Cubewano perfects heavy fuel engine
British engine maker Cubewano has created the world's lightest and most powerful engine to run on heavy fuel, providing over one horsepower per pound, as part of an aerospace project to modernise the US military.
Cubewano has spent the last two years producing an engine for the US Army's second increment of Class 1, a programme to develop the next generation of unmanned air vehicles (UAV) for the US armed forces. The engine completed a successful first test flight recently in Albuquerque, New Mexico.
Craig Fletcher, founder and CEO of Cubewano, said: "Another supplier was originally building the engine for the Class 1 increment 2 project, but the turbine suffered catastrophic failure so we were brought in design, test and deliver a brand new engine with very aggressive weight targets - all in less than two years.
"Our brief was to develop an engine with a core weight of less than 1lb per horsepower, which was previously thought impossible. Through extreme optimisation of components and carefully selecting the latest high tech materials, we were able to achieve this ambitious goal."
The engine was manufactured at Cubewano's base in Birmingham, United Kingdom, from ultra-lightweight materials such as ceramics, titanium and carbon fibre as well as specialist experimental steels from Germany.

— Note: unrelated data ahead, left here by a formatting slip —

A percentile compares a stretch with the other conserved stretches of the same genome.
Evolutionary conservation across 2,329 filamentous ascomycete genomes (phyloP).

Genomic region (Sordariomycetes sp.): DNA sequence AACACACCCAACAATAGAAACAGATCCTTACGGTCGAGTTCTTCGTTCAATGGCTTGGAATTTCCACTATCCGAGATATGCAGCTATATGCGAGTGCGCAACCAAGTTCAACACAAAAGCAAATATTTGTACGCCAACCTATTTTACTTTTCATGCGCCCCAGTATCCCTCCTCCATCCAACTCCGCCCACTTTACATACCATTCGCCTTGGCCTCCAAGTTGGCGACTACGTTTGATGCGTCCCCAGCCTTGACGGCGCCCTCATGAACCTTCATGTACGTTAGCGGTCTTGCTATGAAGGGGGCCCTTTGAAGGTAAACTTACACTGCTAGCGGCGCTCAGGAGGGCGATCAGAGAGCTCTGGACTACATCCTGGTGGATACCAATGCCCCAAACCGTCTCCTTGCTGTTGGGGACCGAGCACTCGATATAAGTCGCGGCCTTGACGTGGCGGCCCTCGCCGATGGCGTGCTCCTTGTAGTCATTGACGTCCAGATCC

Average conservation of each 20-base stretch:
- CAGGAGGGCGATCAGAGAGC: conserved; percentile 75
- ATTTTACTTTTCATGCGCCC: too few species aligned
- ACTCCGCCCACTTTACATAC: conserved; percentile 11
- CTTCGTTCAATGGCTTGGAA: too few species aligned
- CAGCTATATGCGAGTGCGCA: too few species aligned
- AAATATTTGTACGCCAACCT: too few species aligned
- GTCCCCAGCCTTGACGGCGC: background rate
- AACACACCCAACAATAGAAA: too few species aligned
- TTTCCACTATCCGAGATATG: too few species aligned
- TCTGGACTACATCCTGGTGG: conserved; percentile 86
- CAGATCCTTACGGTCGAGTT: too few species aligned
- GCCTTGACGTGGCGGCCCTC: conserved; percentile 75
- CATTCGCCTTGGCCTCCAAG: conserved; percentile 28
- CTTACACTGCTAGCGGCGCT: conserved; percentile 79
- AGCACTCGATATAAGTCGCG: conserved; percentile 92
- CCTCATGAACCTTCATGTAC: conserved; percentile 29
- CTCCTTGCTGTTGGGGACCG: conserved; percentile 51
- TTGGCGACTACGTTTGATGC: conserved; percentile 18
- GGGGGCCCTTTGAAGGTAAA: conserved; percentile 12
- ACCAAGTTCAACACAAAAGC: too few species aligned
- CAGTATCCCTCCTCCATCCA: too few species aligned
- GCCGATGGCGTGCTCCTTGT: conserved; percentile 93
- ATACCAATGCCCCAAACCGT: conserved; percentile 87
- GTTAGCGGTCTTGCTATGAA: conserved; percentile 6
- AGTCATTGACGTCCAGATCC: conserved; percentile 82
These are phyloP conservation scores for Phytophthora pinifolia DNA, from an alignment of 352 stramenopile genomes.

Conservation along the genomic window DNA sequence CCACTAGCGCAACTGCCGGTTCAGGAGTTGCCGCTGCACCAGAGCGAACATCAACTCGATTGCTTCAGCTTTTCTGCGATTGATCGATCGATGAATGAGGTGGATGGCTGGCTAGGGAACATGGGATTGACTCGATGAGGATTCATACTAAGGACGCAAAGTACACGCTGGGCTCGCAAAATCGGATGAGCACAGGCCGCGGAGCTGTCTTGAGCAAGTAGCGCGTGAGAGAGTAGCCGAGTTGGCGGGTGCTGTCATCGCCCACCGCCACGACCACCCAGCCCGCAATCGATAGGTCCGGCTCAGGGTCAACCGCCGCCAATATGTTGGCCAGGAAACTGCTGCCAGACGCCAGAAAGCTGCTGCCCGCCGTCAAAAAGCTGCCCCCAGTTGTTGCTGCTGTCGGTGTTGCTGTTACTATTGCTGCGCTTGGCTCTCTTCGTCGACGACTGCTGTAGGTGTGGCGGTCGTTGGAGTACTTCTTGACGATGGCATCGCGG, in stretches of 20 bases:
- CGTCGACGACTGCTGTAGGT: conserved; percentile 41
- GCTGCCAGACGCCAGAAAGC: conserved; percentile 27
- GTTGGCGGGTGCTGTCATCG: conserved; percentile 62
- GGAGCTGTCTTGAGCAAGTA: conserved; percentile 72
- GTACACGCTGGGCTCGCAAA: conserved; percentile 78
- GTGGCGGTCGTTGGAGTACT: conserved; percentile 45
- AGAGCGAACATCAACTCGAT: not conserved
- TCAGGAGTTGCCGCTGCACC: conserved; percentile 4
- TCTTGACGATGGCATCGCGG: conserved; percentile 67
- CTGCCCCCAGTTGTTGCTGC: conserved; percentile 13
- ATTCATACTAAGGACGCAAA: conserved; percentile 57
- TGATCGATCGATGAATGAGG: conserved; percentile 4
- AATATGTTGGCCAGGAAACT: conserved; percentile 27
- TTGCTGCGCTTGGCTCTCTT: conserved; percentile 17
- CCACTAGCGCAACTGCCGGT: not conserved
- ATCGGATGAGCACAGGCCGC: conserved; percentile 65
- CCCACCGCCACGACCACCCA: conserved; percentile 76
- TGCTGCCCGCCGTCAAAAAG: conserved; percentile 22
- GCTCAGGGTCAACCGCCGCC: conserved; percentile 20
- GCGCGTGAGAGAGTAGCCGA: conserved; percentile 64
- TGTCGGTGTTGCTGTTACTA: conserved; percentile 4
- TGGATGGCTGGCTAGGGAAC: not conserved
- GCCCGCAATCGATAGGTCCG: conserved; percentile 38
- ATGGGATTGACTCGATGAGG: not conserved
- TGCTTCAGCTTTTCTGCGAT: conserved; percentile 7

Earlier this month, Cubewano sent a team of six to the test facility in Albuquerque to oversee the installation of the finished engine into the vehicle by prime contractor Honeywell, in readiness for the test flight. On April 1st 2011 the engine was tested in the vehicle for the first time, flying flawlessly for eight minutes.
Fletcher continued: "The UAV market is predicted to grow to be worth nearly $8bn by 2020 based on worldwide military sales alone, so it is a lucrative market for us to be in and we're already pursuing new defence contracts based on the success of this test project.
"But being so small and powerful, the engine also has many non-military applications as well. We're currently modifying it for use as a range extender in electric vehicles and developing a prototype of an ultra-lightweight portable generator that can be carried by just one person."
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